"Banko Brown's death deeply impacted me and our city," she stated. "While I wish this tragedy would have never happened in the first place, my office and I carefully reviewed all of the facts and evidence available and followed the law in making our decision to not charge the suspect in this case. We take our prosecutorial responsibilities seriously and recognize how important it is that we make decisions on facts, law and our collective prosecutorial judgment, without being swayed by politics."

She went on to state that the supervisors' call to review her decision was "for political expedience" and gave "false hope to a grieving community."

"Although nothing can be done to bring back Banko Brown, we must continue working together to ensure that vulnerable residents have access to meaningful opportunities and that the safety of the public is not compromised," she concluded.

An identical letter was sent to John Burris, an attorney representing Brown's family in a $25 million wrongful death suit against Walgreens, Kingdom Group, and Anthony in San Francisco Superior Court.

"I'm not surprised," Burris told the B.A.R. "Disappointed but not surprised. This is bureaucrats protecting one another. This is a situation where the attorney general could have decided it was abuse of discretion not to file charges, but chose not to. For that reason, it's disappointing but not surprising."

Burris said discovery has started in the civil suit, which is going forward with all the parties and could go to trial "within one to two years."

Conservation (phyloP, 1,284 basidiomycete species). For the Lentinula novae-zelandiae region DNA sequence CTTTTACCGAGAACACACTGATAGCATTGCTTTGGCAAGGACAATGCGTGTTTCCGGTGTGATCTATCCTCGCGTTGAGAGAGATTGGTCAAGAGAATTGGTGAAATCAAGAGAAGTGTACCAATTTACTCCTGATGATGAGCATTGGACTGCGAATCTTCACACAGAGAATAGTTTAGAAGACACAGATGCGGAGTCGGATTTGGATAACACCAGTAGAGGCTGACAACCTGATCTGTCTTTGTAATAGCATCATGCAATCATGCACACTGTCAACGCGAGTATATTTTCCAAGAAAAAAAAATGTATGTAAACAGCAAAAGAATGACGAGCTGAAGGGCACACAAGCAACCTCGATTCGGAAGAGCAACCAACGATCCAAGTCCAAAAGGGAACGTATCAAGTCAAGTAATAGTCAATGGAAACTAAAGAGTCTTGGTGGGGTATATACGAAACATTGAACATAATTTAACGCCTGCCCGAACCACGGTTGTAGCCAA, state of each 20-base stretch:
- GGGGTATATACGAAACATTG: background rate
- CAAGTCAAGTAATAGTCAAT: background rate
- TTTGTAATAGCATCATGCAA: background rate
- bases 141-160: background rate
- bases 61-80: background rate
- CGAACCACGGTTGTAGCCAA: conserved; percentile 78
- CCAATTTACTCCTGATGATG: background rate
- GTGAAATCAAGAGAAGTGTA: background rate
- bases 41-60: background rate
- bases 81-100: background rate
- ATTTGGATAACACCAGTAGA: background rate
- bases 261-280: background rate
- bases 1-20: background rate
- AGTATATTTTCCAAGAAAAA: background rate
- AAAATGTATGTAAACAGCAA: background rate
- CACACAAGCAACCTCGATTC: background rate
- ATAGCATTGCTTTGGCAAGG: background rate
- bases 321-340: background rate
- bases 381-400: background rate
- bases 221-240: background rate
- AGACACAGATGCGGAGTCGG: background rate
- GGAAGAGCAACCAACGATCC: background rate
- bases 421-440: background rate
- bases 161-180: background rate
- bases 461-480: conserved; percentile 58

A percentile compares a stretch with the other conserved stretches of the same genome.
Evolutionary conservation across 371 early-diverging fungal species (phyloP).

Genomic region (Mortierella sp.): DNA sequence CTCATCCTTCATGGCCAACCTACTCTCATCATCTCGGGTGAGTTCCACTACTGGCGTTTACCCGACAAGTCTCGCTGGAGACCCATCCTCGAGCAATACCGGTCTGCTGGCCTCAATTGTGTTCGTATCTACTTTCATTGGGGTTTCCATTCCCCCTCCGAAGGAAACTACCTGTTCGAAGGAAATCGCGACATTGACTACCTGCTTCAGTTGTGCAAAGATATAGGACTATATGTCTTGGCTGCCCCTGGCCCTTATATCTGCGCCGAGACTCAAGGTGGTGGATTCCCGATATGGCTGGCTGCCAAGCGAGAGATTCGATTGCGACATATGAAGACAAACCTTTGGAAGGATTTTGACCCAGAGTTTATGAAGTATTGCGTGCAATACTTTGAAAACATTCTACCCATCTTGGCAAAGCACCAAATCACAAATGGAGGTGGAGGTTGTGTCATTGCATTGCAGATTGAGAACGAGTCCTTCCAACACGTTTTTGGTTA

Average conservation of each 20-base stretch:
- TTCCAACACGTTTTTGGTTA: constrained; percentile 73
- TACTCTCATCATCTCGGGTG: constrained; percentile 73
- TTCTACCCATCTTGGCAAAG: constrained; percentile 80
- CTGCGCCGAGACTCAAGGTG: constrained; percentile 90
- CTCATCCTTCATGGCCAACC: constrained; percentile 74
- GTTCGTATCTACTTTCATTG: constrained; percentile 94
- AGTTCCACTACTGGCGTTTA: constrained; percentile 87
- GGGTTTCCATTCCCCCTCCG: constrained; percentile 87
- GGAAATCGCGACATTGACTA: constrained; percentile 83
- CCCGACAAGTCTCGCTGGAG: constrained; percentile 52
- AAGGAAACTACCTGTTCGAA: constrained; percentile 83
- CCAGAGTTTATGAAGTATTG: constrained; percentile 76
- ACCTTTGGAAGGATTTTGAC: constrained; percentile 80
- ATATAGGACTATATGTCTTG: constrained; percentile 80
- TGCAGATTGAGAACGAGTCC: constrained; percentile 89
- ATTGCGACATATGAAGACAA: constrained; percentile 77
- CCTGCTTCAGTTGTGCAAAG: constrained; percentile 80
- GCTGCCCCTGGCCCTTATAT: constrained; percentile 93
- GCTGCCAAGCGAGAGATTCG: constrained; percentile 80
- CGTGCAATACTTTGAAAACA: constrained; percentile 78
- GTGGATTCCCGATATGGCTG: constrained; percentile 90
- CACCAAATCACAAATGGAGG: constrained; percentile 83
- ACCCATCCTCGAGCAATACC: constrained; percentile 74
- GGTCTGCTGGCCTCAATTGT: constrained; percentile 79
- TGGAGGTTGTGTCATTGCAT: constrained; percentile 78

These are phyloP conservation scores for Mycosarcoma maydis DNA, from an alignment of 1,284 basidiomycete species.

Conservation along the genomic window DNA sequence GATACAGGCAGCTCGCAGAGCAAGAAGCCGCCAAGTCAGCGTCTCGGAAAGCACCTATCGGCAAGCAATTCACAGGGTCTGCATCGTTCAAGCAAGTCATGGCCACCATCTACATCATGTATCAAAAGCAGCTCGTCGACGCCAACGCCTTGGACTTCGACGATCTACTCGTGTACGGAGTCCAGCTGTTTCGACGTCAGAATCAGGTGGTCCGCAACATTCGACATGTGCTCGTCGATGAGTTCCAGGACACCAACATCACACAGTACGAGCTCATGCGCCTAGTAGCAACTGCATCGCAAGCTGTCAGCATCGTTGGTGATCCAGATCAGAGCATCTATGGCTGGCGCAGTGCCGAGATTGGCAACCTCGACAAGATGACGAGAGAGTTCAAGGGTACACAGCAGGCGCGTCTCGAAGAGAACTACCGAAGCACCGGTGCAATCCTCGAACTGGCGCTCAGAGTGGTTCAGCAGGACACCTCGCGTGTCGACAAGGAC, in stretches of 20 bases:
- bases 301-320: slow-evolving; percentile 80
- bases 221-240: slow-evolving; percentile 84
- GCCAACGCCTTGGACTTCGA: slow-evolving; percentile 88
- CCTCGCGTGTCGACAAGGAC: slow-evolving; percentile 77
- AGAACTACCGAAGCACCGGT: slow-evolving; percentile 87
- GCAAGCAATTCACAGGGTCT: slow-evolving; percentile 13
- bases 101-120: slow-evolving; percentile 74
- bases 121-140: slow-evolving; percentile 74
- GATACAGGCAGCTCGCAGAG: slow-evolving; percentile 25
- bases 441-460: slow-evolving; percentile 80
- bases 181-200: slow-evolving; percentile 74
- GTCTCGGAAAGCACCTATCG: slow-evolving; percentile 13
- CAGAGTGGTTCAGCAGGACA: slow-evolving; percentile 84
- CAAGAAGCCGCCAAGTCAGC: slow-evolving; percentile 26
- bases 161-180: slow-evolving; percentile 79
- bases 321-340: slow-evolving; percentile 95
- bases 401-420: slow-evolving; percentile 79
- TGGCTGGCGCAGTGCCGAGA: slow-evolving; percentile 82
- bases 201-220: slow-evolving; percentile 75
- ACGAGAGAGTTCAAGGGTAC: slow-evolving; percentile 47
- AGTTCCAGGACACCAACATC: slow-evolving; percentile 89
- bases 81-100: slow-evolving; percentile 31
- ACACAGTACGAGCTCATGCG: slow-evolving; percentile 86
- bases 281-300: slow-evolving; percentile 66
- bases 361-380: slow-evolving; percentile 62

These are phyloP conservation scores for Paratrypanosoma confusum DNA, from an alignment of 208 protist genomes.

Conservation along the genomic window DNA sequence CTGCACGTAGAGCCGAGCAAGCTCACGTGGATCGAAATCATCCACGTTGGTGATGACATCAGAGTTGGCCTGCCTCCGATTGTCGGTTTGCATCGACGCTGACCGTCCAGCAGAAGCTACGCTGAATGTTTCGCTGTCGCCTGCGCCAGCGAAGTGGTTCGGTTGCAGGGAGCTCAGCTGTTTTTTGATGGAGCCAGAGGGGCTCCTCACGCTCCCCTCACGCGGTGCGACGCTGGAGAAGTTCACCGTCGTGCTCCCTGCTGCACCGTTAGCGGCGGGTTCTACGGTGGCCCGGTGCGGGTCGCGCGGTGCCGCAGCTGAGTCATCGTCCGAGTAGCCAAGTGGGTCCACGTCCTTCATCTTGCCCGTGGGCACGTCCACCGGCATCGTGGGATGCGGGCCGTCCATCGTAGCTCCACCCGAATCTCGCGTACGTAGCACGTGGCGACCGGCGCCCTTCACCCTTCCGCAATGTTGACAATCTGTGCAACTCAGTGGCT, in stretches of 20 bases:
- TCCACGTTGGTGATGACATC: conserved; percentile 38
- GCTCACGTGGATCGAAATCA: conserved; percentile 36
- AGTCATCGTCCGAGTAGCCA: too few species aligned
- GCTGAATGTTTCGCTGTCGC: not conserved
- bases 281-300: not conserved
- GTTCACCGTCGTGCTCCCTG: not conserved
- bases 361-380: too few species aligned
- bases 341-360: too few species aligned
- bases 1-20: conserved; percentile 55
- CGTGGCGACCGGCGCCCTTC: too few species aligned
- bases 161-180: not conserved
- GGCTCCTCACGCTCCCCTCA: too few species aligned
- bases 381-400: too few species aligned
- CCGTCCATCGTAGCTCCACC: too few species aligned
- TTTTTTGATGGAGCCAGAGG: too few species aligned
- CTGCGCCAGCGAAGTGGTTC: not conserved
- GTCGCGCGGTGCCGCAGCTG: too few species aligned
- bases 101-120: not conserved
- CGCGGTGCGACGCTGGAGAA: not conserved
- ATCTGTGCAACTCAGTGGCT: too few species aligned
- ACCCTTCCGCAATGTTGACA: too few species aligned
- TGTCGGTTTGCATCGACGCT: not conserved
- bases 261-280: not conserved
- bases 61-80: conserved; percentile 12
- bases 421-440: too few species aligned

"Eighteen months is probably the shortest period of time," he said.

Brown was killed after allegedly attempting to shoplift $15 worth of candy. Anthony, the security guard, was contracted by Walgreens through Kingdom Group.

A 5-minute, 58-second store surveillance video released by the DA's office, taken from an overhead camera, shows that Brown, trying to leave the store, was pushed by Anthony, who punched Brown and subdued him as Brown tried to get away.

Other people can be seen nonchalantly going about their shopping.

Brown was subdued for about 50 seconds, at which time Anthony let him go. Then Brown grabbed his bag and left, backing out of the store and pointing at Anthony. Brown then put his arms to his side and moved slightly, at which point Anthony shot him.

Jenkins released the video following the public outcry after she declined to charge Anthony.

Announcing her decision in a May 1, 2023 statement, Jenkins explained that the evidence in the case at that time did "not meet the people's burden to be able to prove beyond a reasonable doubt to a jury that the suspect is guilty of a crime. The evidence clearly shows that the suspect believed he was in mortal danger and acted in self-defense."

Last October, the San Francisco Board of Supervisors passed an ordinance limiting security personnel from drawing their weapons. District 5 Supervisor Dean Preston cited Brown's killing as the basis to amend the police code to prohibit armed security guards from drawing or exhibiting firearms to protect property. The weapons may be in a holster.

Walgreens cut ties with Kingdom Group in the weeks after the shooting. Neither immediately returned requests for comment.

Updated, 6/11/24: This article has been updated with a statement from DA Brooke Jenkins.